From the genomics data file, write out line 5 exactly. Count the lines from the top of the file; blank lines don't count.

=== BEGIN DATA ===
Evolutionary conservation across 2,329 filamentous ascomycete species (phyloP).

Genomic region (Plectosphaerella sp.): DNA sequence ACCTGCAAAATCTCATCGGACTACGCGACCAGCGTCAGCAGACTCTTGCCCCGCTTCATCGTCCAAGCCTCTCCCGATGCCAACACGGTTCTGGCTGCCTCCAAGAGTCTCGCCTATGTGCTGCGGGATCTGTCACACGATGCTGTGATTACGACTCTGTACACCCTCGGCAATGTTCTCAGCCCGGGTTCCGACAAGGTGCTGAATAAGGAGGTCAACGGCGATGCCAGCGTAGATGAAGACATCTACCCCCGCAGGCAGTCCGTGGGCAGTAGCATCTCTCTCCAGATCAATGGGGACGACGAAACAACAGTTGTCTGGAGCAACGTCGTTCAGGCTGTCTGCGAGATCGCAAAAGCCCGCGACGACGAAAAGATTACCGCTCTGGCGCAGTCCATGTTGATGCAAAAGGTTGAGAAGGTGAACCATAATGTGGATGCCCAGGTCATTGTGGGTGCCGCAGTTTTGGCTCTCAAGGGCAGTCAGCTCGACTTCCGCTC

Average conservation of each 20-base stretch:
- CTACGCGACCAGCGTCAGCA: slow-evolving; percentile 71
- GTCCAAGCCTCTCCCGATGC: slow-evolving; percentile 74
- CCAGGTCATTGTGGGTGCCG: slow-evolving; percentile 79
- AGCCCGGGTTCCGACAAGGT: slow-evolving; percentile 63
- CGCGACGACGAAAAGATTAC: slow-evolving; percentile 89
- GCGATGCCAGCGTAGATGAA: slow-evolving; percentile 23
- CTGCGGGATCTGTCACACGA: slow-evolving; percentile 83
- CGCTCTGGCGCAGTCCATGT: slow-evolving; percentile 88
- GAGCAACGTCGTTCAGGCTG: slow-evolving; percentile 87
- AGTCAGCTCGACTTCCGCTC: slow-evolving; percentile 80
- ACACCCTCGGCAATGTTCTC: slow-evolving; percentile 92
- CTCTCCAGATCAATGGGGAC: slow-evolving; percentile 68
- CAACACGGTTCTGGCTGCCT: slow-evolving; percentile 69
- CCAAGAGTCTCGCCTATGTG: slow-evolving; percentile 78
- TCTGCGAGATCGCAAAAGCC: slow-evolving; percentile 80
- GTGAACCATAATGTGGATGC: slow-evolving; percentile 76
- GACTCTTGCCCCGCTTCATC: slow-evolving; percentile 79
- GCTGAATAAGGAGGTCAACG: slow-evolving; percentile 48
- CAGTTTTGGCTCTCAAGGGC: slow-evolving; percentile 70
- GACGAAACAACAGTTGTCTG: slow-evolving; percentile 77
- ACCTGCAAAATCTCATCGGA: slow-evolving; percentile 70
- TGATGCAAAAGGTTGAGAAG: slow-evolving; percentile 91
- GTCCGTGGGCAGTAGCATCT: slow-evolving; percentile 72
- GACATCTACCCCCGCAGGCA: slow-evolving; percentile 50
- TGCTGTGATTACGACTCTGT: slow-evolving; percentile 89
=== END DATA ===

- GTCCAAGCCTCTCCCGATGC: slow-evolving; percentile 74